FAYETTEVILLE -- A proposed expansion of the Hunt-Rogers Quarry in northeastern Washington County was tabled Thursday by county planners.
The Washington County Planning Board spent almost two hours discussing conditions that might be applied to the permit before deciding to table the matter until its Jan. 14 meeting to give the planning staff and the applicant time to continue working out the details.
The board members were most concerned about the open-ended nature of the conditional use permit since the Hunt-Rogers group has said the expansion would provide room for the quarry to operate for up to 50 years. The board also discussed how the conditions attached to the permit might be enforced.
"There's really no control to this," board member Neil Helm said during the discussion. "There's no teeth or enforceable points."
The quarry expansion proposal has been pending before the Planning Board since the board's Jan. 23 meeting when the request for a conditional use permit was heard and tabled. The request was tabled again at the Board's Nov. 5 meeting to allow time for the conditions of approval discussed at that meeting to be formalized. Thursday's meeting was another hearing on the conditional use permit request.
The Hunt-Rogers Quarry is on Parsons Road east of Springdale. The proposed expansion will add about 150 acres to the mining area and another 29 acres for stockpiling material from the quarry operation. The entire parcel is about 238.5 acres, according to information from the planning office.
According to information presented by the planning office, the quarry began operating in 2003, before the county adopted planning and zoning requirements in 2006. A permit for the operation was approved in 2012.
The Hunt-Rogers group has been seeking approval of plans to expand the quarry operation for some time. The initial request was tabled in January after neighbors objected to the plans, citing damage to their homes and declining property values if the expansion was approved.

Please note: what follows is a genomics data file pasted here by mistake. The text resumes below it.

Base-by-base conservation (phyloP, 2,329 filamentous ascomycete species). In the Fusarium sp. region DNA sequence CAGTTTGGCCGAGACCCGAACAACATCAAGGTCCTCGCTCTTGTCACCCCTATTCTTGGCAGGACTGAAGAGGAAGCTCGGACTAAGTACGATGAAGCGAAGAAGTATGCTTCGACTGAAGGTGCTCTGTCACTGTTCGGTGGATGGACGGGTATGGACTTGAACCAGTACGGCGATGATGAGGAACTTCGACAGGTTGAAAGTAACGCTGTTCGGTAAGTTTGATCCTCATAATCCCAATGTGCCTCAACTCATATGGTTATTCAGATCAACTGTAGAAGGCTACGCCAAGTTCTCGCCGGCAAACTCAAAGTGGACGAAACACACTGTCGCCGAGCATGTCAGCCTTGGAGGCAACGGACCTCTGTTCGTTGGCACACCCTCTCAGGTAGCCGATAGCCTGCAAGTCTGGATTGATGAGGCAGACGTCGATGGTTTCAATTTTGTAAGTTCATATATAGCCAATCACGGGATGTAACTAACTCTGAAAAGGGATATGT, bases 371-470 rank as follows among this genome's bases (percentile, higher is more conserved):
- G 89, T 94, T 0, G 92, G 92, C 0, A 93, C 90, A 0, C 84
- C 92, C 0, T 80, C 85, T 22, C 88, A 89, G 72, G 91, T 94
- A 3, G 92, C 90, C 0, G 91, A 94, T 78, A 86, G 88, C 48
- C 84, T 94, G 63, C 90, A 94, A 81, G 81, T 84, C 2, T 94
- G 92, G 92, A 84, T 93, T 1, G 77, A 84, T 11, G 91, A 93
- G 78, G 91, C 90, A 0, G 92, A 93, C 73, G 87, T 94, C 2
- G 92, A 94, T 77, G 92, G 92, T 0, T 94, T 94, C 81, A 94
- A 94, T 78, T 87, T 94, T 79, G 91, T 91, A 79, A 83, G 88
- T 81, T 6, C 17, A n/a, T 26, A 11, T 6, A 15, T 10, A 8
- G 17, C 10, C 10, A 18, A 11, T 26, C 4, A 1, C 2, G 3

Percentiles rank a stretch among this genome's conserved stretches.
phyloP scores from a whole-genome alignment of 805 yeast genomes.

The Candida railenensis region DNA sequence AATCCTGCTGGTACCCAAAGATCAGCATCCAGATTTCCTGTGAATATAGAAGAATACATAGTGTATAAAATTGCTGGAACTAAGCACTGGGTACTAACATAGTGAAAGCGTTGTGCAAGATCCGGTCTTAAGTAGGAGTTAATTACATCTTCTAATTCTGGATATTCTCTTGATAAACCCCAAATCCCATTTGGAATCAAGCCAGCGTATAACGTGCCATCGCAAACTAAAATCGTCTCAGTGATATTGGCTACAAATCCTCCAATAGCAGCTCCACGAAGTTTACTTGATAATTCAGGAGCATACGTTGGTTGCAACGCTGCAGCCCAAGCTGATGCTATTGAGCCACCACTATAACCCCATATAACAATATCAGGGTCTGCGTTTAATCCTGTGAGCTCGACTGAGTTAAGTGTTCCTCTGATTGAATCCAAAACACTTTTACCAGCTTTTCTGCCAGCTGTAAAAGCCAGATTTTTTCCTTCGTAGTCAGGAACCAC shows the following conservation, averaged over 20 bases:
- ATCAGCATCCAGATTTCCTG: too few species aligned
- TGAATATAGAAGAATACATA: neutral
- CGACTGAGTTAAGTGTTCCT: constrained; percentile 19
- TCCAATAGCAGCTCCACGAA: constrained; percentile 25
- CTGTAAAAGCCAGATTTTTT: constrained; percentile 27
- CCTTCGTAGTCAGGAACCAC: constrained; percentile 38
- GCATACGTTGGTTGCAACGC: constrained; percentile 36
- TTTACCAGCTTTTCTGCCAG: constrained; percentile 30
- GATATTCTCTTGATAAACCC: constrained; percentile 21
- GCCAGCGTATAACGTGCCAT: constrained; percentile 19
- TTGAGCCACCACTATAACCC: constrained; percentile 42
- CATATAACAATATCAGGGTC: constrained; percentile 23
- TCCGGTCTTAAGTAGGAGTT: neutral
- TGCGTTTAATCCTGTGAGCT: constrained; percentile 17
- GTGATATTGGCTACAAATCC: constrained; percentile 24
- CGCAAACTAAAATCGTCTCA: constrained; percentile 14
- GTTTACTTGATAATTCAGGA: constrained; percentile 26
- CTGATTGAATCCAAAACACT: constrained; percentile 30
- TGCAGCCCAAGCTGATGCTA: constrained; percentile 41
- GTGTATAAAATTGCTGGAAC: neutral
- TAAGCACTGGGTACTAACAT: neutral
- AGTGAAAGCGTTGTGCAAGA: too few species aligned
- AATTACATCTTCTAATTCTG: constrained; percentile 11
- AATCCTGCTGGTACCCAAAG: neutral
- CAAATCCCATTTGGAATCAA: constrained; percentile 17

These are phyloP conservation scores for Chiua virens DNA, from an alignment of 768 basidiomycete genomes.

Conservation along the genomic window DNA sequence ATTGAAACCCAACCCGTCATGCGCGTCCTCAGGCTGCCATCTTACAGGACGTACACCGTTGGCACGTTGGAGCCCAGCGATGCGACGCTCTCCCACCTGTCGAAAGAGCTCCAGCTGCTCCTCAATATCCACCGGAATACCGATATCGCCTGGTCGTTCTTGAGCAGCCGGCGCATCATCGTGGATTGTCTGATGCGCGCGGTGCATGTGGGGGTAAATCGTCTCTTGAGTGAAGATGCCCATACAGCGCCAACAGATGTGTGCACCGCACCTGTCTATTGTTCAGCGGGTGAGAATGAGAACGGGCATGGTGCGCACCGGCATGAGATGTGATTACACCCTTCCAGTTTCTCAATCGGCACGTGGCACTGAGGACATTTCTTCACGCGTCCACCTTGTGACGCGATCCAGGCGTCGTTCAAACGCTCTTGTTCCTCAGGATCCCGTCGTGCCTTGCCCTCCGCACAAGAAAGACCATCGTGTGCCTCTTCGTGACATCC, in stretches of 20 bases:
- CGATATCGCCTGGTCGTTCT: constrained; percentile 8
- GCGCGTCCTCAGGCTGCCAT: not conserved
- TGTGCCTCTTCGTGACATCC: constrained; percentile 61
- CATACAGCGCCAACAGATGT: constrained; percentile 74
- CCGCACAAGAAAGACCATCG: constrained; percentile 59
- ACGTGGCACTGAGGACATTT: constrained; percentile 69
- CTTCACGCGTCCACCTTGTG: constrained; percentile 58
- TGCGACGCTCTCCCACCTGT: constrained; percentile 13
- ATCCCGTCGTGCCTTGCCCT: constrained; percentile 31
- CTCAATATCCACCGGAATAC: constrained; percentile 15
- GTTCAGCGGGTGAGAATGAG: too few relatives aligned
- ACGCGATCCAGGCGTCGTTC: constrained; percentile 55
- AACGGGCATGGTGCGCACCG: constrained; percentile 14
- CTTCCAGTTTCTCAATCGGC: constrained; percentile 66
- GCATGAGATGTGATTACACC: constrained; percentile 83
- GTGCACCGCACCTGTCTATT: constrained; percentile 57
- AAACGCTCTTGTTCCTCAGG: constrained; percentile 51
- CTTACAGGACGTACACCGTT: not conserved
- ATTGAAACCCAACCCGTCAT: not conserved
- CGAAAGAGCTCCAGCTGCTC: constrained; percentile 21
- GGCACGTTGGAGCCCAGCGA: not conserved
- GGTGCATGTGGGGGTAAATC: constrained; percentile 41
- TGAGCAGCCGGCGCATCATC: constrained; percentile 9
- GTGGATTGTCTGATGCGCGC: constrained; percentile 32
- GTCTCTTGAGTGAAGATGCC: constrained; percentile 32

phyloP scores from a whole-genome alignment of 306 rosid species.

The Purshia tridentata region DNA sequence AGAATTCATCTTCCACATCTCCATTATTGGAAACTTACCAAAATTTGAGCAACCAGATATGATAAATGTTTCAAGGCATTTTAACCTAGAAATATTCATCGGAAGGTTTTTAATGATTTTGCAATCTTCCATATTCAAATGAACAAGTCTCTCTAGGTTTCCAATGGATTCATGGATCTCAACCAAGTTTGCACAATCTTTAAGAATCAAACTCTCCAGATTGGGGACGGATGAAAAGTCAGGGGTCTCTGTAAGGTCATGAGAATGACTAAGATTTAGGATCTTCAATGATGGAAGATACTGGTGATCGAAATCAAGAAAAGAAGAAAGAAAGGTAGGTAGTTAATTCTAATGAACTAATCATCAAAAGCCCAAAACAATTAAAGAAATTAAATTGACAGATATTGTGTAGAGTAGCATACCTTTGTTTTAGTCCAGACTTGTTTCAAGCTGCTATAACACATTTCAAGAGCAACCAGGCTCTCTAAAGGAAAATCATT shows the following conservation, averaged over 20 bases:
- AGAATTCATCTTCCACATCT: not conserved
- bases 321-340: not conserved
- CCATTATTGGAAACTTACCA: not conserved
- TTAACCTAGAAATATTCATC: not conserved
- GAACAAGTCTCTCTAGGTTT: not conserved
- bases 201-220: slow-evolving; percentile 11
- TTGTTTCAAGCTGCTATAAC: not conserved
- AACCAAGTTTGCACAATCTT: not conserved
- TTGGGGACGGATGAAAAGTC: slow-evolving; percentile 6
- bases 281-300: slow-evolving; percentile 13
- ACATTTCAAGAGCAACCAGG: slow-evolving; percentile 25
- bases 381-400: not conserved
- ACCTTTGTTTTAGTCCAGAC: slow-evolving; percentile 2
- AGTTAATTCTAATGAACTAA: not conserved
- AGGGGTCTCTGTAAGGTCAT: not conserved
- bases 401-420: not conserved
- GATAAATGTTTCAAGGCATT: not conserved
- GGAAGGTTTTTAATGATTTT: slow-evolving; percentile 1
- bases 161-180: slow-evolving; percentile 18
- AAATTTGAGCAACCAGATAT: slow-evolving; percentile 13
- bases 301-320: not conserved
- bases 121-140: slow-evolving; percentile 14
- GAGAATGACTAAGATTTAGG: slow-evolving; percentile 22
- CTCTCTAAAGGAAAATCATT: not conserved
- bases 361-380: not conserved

The neighbors also raised concerns about noise, dust, heavy truck traffic on the narrow roads in the area and possible pollution of Beaver Lake.
For the January 2020 meeting, according to information from the planning staff, notice of the public hearing on the permit was mailed to 202 neighboring property owners and 113 of those notified returned comments opposing the plan. For the November meeting, the planning staff said, 225 notification letters were sent out and a number of additional comments opposing the permit were received. No comments in favor of the expansion were received, according to the staff report.
At Thursday's meeting Greg Gough spoke for a group of 62 area residents who signed a petition opposing the quarry expansion. Gough said the neighbors aren't willing to put their trust in the company's promises, calling on the board to have the conditions set down in detail.
"If all these things aren't written down now there's no guarantee any of them are going to be followed in the future," Gough said.
Andrew Effinger, assistant general counsel for Hunt-Rogers, said the group is willing to set aside an area as a preservation easement and to establishing a buffer of trees on ridges between the quarry and the residential area to the east. Effinger said the nature of the mining operation makes it difficult to say when mining may need to shift from one area to another so any rigid phasing isn't feasible.
Effinger also said the group is willing to have some kind of monitoring as part of the permit, either through annual inspections or setting up an ombudsman program so there will be someone designated to hear and investigate complaints or concerns of neighbors.
The board had asked Nathan Crouch, the county's planning director, to work on the conditions for the permit that have been discussed. Those conditions include incorporate the agreements for the conservation easement and a monitoring program using an ombudsman. Other conditions include providing neighbors with notice of planned blasting at the quarry, evaluating noise levels and implementing measures to reduce noise from the operation, adjusting the hours of operation to a schedule mutually agreeable to the quarry operation and the neighbors, and working with Benton and Washington counties on a "patch and repair" program for roads in the area.
Land in unincorporated Washington County is zoned for agricultural or single-family residential use. All other uses require the property owner to obtain a conditional use permit through the county’s planning process. The conditional use permits must be approved by the county’s planning board and by the Quorum Court.
Source: Staff report